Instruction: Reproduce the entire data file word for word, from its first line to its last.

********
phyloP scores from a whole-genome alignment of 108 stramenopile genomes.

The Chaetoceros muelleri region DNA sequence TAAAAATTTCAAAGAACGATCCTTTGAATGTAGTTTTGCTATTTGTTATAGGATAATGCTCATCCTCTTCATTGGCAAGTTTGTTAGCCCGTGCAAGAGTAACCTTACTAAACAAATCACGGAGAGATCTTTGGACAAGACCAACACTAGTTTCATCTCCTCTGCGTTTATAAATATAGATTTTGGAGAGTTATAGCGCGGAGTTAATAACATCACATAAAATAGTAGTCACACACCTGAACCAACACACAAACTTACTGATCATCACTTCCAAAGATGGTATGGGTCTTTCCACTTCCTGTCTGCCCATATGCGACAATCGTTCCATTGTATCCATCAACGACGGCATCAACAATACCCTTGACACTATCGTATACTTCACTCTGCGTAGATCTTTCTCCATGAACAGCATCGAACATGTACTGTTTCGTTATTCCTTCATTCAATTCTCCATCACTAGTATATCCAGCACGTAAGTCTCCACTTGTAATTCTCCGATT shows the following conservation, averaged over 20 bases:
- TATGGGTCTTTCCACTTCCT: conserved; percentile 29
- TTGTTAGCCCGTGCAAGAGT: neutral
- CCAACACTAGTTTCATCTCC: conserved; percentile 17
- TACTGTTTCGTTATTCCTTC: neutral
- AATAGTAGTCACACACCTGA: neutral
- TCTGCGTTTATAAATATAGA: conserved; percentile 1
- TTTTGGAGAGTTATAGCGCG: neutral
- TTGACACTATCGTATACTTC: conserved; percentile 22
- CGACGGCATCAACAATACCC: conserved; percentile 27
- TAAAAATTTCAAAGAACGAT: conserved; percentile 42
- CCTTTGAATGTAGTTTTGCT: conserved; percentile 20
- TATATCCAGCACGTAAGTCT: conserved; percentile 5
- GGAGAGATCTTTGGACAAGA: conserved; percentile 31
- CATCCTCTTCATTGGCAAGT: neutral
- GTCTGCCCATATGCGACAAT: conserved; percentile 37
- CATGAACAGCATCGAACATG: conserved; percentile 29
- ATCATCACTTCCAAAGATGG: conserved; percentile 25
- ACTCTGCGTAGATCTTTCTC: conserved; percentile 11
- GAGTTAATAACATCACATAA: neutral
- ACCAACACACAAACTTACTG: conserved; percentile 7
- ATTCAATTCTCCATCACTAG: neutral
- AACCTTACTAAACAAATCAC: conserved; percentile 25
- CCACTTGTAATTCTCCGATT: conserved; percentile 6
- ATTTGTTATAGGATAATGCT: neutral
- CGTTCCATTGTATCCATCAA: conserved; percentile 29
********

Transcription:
phyloP scores from a whole-genome alignment of 108 stramenopile genomes.

The Chaetoceros muelleri region DNA sequence TAAAAATTTCAAAGAACGATCCTTTGAATGTAGTTTTGCTATTTGTTATAGGATAATGCTCATCCTCTTCATTGGCAAGTTTGTTAGCCCGTGCAAGAGTAACCTTACTAAACAAATCACGGAGAGATCTTTGGACAAGACCAACACTAGTTTCATCTCCTCTGCGTTTATAAATATAGATTTTGGAGAGTTATAGCGCGGAGTTAATAACATCACATAAAATAGTAGTCACACACCTGAACCAACACACAAACTTACTGATCATCACTTCCAAAGATGGTATGGGTCTTTCCACTTCCTGTCTGCCCATATGCGACAATCGTTCCATTGTATCCATCAACGACGGCATCAACAATACCCTTGACACTATCGTATACTTCACTCTGCGTAGATCTTTCTCCATGAACAGCATCGAACATGTACTGTTTCGTTATTCCTTCATTCAATTCTCCATCACTAGTATATCCAGCACGTAAGTCTCCACTTGTAATTCTCCGATT shows the following conservation, averaged over 20 bases:
- TATGGGTCTTTCCACTTCCT: conserved; percentile 29
- TTGTTAGCCCGTGCAAGAGT: neutral
- CCAACACTAGTTTCATCTCC: conserved; percentile 17
- TACTGTTTCGTTATTCCTTC: neutral
- AATAGTAGTCACACACCTGA: neutral
- TCTGCGTTTATAAATATAGA: conserved; percentile 1
- TTTTGGAGAGTTATAGCGCG: neutral
- TTGACACTATCGTATACTTC: conserved; percentile 22
- CGACGGCATCAACAATACCC: conserved; percentile 27
- TAAAAATTTCAAAGAACGAT: conserved; percentile 42
- CCTTTGAATGTAGTTTTGCT: conserved; percentile 20
- TATATCCAGCACGTAAGTCT: conserved; percentile 5
- GGAGAGATCTTTGGACAAGA: conserved; percentile 31
- CATCCTCTTCATTGGCAAGT: neutral
- GTCTGCCCATATGCGACAAT: conserved; percentile 37
- CATGAACAGCATCGAACATG: conserved; percentile 29
- ATCATCACTTCCAAAGATGG: conserved; percentile 25
- ACTCTGCGTAGATCTTTCTC: conserved; percentile 11
- GAGTTAATAACATCACATAA: neutral
- ACCAACACACAAACTTACTG: conserved; percentile 7
- ATTCAATTCTCCATCACTAG: neutral
- AACCTTACTAAACAAATCAC: conserved; percentile 25
- CCACTTGTAATTCTCCGATT: conserved; percentile 6
- ATTTGTTATAGGATAATGCT: neutral
- CGTTCCATTGTATCCATCAA: conserved; percentile 29